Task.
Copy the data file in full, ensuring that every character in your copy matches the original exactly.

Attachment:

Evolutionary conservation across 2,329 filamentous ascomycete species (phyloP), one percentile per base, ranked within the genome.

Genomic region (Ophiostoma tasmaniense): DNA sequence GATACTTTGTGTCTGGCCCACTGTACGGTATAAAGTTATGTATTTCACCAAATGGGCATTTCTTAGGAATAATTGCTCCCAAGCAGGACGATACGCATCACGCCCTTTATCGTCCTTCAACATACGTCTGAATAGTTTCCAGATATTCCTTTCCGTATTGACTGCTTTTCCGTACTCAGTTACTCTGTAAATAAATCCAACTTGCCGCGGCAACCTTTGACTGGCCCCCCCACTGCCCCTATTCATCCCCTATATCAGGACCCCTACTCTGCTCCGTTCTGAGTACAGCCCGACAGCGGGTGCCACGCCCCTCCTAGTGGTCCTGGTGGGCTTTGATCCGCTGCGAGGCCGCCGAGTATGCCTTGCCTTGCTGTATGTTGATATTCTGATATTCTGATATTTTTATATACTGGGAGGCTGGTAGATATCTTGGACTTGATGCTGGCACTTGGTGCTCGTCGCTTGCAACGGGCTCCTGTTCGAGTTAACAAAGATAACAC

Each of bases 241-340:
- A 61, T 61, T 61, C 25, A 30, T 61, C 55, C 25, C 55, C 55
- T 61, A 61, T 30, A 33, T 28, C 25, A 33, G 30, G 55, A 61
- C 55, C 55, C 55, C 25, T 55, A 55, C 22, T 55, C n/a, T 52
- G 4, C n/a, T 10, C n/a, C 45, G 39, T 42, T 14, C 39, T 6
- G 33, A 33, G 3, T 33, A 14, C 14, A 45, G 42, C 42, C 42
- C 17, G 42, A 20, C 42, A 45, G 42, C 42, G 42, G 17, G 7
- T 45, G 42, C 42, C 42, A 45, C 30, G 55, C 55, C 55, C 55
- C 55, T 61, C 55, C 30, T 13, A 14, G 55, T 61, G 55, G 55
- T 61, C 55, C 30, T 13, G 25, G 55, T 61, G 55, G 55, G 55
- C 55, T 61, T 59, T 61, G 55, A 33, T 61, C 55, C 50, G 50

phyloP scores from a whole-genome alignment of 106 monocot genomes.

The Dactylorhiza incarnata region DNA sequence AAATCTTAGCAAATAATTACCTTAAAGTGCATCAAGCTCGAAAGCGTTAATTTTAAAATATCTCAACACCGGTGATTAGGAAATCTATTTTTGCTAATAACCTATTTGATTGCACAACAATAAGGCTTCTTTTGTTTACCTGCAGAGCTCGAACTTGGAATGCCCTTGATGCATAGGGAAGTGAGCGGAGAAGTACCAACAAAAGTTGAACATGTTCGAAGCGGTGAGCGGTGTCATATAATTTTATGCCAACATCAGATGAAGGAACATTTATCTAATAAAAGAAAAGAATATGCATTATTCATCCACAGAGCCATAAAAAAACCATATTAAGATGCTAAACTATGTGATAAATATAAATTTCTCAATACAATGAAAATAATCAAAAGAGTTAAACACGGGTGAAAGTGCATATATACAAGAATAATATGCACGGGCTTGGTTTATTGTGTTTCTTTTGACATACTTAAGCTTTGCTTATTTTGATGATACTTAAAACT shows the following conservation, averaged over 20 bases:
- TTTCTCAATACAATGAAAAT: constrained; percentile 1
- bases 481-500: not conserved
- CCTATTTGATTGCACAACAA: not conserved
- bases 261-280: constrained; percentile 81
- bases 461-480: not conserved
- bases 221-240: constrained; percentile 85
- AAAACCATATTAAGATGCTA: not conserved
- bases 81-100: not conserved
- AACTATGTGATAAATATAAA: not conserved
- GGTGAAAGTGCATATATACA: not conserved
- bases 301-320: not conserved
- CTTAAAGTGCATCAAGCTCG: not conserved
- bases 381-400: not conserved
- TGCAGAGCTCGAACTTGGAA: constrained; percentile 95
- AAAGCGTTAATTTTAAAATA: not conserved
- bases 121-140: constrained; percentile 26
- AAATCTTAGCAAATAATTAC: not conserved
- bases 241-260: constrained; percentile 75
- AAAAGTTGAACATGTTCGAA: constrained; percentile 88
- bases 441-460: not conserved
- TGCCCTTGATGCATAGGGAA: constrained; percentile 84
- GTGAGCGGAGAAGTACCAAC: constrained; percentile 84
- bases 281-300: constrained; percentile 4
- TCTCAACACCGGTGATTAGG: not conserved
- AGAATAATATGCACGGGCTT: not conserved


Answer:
Evolutionary conservation across 2,329 filamentous ascomycete species (phyloP), one percentile per base, ranked within the genome.

Genomic region (Ophiostoma tasmaniense): DNA sequence GATACTTTGTGTCTGGCCCACTGTACGGTATAAAGTTATGTATTTCACCAAATGGGCATTTCTTAGGAATAATTGCTCCCAAGCAGGACGATACGCATCACGCCCTTTATCGTCCTTCAACATACGTCTGAATAGTTTCCAGATATTCCTTTCCGTATTGACTGCTTTTCCGTACTCAGTTACTCTGTAAATAAATCCAACTTGCCGCGGCAACCTTTGACTGGCCCCCCCACTGCCCCTATTCATCCCCTATATCAGGACCCCTACTCTGCTCCGTTCTGAGTACAGCCCGACAGCGGGTGCCACGCCCCTCCTAGTGGTCCTGGTGGGCTTTGATCCGCTGCGAGGCCGCCGAGTATGCCTTGCCTTGCTGTATGTTGATATTCTGATATTCTGATATTTTTATATACTGGGAGGCTGGTAGATATCTTGGACTTGATGCTGGCACTTGGTGCTCGTCGCTTGCAACGGGCTCCTGTTCGAGTTAACAAAGATAACAC

Each of bases 241-340:
- A 61, T 61, T 61, C 25, A 30, T 61, C 55, C 25, C 55, C 55
- T 61, A 61, T 30, A 33, T 28, C 25, A 33, G 30, G 55, A 61
- C 55, C 55, C 55, C 25, T 55, A 55, C 22, T 55, C n/a, T 52
- G 4, C n/a, T 10, C n/a, C 45, G 39, T 42, T 14, C 39, T 6
- G 33, A 33, G 3, T 33, A 14, C 14, A 45, G 42, C 42, C 42
- C 17, G 42, A 20, C 42, A 45, G 42, C 42, G 42, G 17, G 7
- T 45, G 42, C 42, C 42, A 45, C 30, G 55, C 55, C 55, C 55
- C 55, T 61, C 55, C 30, T 13, A 14, G 55, T 61, G 55, G 55
- T 61, C 55, C 30, T 13, G 25, G 55, T 61, G 55, G 55, G 55
- C 55, T 61, T 59, T 61, G 55, A 33, T 61, C 55, C 50, G 50

phyloP scores from a whole-genome alignment of 106 monocot genomes.

The Dactylorhiza incarnata region DNA sequence AAATCTTAGCAAATAATTACCTTAAAGTGCATCAAGCTCGAAAGCGTTAATTTTAAAATATCTCAACACCGGTGATTAGGAAATCTATTTTTGCTAATAACCTATTTGATTGCACAACAATAAGGCTTCTTTTGTTTACCTGCAGAGCTCGAACTTGGAATGCCCTTGATGCATAGGGAAGTGAGCGGAGAAGTACCAACAAAAGTTGAACATGTTCGAAGCGGTGAGCGGTGTCATATAATTTTATGCCAACATCAGATGAAGGAACATTTATCTAATAAAAGAAAAGAATATGCATTATTCATCCACAGAGCCATAAAAAAACCATATTAAGATGCTAAACTATGTGATAAATATAAATTTCTCAATACAATGAAAATAATCAAAAGAGTTAAACACGGGTGAAAGTGCATATATACAAGAATAATATGCACGGGCTTGGTTTATTGTGTTTCTTTTGACATACTTAAGCTTTGCTTATTTTGATGATACTTAAAACT shows the following conservation, averaged over 20 bases:
- TTTCTCAATACAATGAAAAT: constrained; percentile 1
- bases 481-500: not conserved
- CCTATTTGATTGCACAACAA: not conserved
- bases 261-280: constrained; percentile 81
- bases 461-480: not conserved
- bases 221-240: constrained; percentile 85
- AAAACCATATTAAGATGCTA: not conserved
- bases 81-100: not conserved
- AACTATGTGATAAATATAAA: not conserved
- GGTGAAAGTGCATATATACA: not conserved
- bases 301-320: not conserved
- CTTAAAGTGCATCAAGCTCG: not conserved
- bases 381-400: not conserved
- TGCAGAGCTCGAACTTGGAA: constrained; percentile 95
- AAAGCGTTAATTTTAAAATA: not conserved
- bases 121-140: constrained; percentile 26
- AAATCTTAGCAAATAATTAC: not conserved
- bases 241-260: constrained; percentile 75
- AAAAGTTGAACATGTTCGAA: constrained; percentile 88
- bases 441-460: not conserved
- TGCCCTTGATGCATAGGGAA: constrained; percentile 84
- GTGAGCGGAGAAGTACCAAC: constrained; percentile 84
- bases 281-300: constrained; percentile 4
- TCTCAACACCGGTGATTAGG: not conserved
- AGAATAATATGCACGGGCTT: not conserved